Iain McMillan, the director of CBI Scotland, last week said that a meeting of 16 of its members was ''at one'' with support for an early ballot after meeting Scottish Secretary Michael Moore in Edinburgh.
However, four of the 16 businesses at the meeting to discuss the referendum have told the Sunday Herald they had not backed an early poll.
Last night McMillan accepted there had not been unanimity and that some companies said nothing. He said the "most commonly occurring view expressed" had been for an early vote.
The SNP claimed the CBI Scotland boss had been caught taking the companies' names in vain. Among those present at the meeting were international firms such as Barclays Wealth and the Edrington Group, which owns some of Scotland's most famous whiskies.
The event led to widespread reporting about business leaders wanting an early referendum. However, four of the firms present have since told the Sunday Herald that was not their view.
One businessman said it was "absolutely not the case" that all the firms wanted an early vote, and that there had been a broad range of opinions.
McMillan was also criticised for exaggerating opposition in the business community during the 1997 referendum on devolution.
He claimed all 54 CBI council members had agreed a new Scottish Parliament with tax-raising powers would "damage business north of the border" despite only 24 attending the relevant meeting.
The latest row concerns a round table lunch organised by the CBI last Monday at Edinburgh's Roxburghe Hotel, at which Moore met firms as part of the UK Government's referendum consultation.
Afterwards, in an echo of his 1997 comments, McMillan said those present had agreed the referendum should be before 2014.
He said business would be "content" with 2013, but would prefer the vote to be "fast-tracked".
CBI Scotland also issued a press release titled "2014 is too late for Scottish independence vote, say CBI members" which quoted only McMillan.
In it, he said: "This was a broader turnout from membership, and the mood in that regard was very much at one with the position of the council of CBI Scotland – and that is that the referendum should be held sooner rather than later.
But several firms denied this.
Barclays Wealth said it was "absolutely not" their position, as the group was politically neutral.
In an official statement issued to the Sunday Herald, it said: "Barclays is agnostic on the timing of a referendum on Scottish independence and has never expressed a view on this subject."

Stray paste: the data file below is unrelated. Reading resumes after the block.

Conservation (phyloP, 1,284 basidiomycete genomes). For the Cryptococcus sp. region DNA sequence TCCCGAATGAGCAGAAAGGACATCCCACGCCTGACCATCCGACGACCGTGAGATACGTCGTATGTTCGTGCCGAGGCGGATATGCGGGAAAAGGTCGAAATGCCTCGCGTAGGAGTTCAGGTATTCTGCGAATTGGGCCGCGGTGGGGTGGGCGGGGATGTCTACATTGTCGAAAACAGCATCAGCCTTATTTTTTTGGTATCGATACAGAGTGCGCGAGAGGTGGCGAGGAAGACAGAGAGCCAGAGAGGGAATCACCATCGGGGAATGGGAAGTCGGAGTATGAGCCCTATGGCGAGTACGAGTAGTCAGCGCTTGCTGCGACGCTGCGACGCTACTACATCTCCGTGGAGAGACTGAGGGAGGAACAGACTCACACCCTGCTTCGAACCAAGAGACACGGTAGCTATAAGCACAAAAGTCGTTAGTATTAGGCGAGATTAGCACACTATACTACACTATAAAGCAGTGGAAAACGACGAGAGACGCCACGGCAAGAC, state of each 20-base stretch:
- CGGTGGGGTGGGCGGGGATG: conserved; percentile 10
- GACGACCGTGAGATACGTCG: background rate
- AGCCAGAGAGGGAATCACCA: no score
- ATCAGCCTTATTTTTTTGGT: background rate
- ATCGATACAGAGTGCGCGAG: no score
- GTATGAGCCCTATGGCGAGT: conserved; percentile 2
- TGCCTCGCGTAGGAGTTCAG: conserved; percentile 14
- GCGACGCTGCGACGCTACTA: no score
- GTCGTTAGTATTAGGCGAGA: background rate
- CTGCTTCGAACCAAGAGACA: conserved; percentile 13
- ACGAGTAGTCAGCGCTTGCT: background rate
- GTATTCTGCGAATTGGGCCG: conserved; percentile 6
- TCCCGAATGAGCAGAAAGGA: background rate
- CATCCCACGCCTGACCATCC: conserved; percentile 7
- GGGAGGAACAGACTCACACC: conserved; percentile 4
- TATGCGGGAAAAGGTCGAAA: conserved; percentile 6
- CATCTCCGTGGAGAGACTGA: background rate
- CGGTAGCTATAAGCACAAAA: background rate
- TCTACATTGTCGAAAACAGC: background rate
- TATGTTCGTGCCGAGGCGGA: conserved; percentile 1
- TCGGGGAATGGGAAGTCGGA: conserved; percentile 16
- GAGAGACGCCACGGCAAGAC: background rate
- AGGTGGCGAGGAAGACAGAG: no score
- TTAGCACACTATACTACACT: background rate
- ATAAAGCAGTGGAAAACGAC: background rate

A spokesman for Edrington, which owns The Famous Grouse and Macallan brands, said: "Edrington didn't express any views at the meeting. We were there to listen to the Secretary of State outline his thinking on the consultation."
Martin McAdam, chief executive of Edinburgh-based wave energy company Aquamarine Power, said it was "absolutely not the case" there had been agreement on timing, and he had told the meeting he felt strongly it was for the SNP Government to decide.
"I have no idea how he [McMillan] came to arrive at that. There's no way that I could say that all the members who were present at the meeting had a single view in relation to the timing of the referendum. That was not the case."
He added that while business would naturally have a view on a referendum, the process "should not be driven by business, but by political, cultural and historical reasons" as businesses had no votes. "The fate of any referendum should be with the people of Scotland," he said.
The Law Society of Scotland, which was also among the 16 CBI members at the meeting, said it had not yet formed a position on the referendum timing.
Chief executive Lorna Jack said: "The Society has not publicly expressed its view on the referendum, apart from to say that the legal position is not clear but we will be responding to the referendum consultations."
SNP MSP John Wilson, deputy convener of Holyrood's Economy Committee, said: "It's clear CBI Scotland's comment misrepresented some of the businesses it represents.
"It is important the debate on Scotland's future is done in an open and honest way, and that those who represent organisations don't let their personal opinions interfere with their professional role. Companies should not be misrepresented in this way."
McMillan denied misrepresenting the views of CBI Scotland members, and also that his own views had coloured his statement: "I have no personal view on this. I have no personal prejudices. My business is business advocacy to represent the views of the CBI."